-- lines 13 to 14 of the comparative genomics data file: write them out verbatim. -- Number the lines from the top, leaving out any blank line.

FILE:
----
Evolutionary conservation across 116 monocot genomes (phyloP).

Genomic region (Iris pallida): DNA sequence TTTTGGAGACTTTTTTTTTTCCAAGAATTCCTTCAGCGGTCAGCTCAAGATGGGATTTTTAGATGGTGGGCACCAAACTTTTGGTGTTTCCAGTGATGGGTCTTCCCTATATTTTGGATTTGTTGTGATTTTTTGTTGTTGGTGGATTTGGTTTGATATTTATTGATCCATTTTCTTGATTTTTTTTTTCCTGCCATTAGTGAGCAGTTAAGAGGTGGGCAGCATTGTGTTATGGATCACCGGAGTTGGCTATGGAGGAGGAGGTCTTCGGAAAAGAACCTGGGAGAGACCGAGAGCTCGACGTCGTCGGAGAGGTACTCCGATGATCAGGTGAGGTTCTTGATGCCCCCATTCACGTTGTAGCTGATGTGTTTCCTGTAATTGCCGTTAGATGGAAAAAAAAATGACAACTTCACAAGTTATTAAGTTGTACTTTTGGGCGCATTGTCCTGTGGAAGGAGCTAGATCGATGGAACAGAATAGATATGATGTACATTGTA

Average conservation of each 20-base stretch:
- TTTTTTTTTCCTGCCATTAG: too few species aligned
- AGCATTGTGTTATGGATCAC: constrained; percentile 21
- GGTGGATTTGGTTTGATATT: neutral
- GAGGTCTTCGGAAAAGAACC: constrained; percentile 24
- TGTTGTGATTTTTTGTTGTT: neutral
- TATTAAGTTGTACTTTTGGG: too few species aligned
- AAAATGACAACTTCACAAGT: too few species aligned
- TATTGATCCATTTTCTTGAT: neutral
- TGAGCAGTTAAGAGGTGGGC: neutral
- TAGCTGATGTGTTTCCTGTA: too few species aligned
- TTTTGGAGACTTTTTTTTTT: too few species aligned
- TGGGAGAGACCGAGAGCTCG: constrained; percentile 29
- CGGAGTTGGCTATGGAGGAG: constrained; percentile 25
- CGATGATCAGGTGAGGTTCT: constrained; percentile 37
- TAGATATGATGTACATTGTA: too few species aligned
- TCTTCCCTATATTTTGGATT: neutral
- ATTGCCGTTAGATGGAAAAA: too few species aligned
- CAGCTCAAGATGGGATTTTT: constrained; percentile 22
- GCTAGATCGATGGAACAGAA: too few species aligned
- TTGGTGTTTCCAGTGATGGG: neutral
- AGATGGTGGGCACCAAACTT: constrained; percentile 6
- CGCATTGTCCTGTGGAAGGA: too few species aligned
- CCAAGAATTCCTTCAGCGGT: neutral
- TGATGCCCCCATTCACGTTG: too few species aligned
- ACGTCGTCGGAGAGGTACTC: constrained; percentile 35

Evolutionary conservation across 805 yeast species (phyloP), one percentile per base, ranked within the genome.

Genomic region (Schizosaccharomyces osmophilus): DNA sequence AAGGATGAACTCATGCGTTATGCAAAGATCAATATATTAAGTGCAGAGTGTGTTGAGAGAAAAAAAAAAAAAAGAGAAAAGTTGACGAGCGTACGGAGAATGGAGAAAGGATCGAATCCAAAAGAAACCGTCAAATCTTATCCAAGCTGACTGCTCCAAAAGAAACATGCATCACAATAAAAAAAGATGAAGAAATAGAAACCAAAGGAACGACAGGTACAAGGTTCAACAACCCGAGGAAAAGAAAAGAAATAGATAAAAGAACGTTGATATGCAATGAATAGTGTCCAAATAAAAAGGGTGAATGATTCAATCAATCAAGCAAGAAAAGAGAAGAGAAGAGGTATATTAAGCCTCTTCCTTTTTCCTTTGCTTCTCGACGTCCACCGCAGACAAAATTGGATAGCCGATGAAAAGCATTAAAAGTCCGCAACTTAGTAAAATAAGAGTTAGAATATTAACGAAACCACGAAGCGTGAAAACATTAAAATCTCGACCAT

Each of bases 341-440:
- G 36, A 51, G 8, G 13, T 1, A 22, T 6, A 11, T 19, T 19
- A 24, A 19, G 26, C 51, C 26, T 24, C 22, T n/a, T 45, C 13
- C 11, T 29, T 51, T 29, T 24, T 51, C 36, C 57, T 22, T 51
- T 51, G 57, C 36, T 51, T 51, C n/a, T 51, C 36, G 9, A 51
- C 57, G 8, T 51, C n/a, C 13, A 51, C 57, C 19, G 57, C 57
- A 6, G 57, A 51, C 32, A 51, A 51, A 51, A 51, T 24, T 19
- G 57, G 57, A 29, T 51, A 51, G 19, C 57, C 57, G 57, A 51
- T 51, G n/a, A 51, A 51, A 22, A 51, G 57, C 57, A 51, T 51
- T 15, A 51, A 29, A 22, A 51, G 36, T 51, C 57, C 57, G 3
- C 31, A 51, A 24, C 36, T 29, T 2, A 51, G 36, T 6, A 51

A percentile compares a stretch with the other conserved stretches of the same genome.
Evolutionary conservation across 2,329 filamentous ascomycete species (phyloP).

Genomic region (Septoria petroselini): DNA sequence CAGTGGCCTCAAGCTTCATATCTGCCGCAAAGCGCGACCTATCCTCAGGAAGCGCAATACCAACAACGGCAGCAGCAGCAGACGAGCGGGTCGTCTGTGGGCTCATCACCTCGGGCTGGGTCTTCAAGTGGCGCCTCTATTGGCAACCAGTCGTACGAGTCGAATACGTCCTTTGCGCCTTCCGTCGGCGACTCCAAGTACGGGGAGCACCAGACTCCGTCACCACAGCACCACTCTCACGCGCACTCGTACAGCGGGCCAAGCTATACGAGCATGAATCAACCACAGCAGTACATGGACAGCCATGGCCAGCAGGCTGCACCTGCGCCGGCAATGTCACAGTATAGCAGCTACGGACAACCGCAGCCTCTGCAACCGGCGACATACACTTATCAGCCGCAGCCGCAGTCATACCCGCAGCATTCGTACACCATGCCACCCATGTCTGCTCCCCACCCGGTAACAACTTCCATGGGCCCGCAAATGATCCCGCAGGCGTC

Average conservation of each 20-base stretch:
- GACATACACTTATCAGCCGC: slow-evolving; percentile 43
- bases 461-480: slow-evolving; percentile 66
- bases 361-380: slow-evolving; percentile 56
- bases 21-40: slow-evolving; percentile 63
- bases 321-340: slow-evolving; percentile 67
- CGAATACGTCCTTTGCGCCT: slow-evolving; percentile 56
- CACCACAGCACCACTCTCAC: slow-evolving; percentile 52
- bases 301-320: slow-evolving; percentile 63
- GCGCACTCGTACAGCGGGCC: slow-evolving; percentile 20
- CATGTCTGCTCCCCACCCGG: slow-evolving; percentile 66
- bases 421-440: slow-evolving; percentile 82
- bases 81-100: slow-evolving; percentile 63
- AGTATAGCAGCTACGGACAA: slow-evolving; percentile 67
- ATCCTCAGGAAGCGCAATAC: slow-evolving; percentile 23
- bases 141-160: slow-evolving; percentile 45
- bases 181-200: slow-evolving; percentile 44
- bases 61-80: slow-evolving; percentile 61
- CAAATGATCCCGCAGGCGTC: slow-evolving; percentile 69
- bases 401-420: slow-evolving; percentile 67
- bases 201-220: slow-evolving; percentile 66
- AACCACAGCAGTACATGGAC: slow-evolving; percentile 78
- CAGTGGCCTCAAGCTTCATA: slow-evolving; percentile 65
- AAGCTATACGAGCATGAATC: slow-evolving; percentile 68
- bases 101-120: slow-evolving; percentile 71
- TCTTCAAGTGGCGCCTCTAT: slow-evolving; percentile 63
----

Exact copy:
- TAGCTGATGTGTTTCCTGTA: too few species aligned
- TTTTGGAGACTTTTTTTTTT: too few species aligned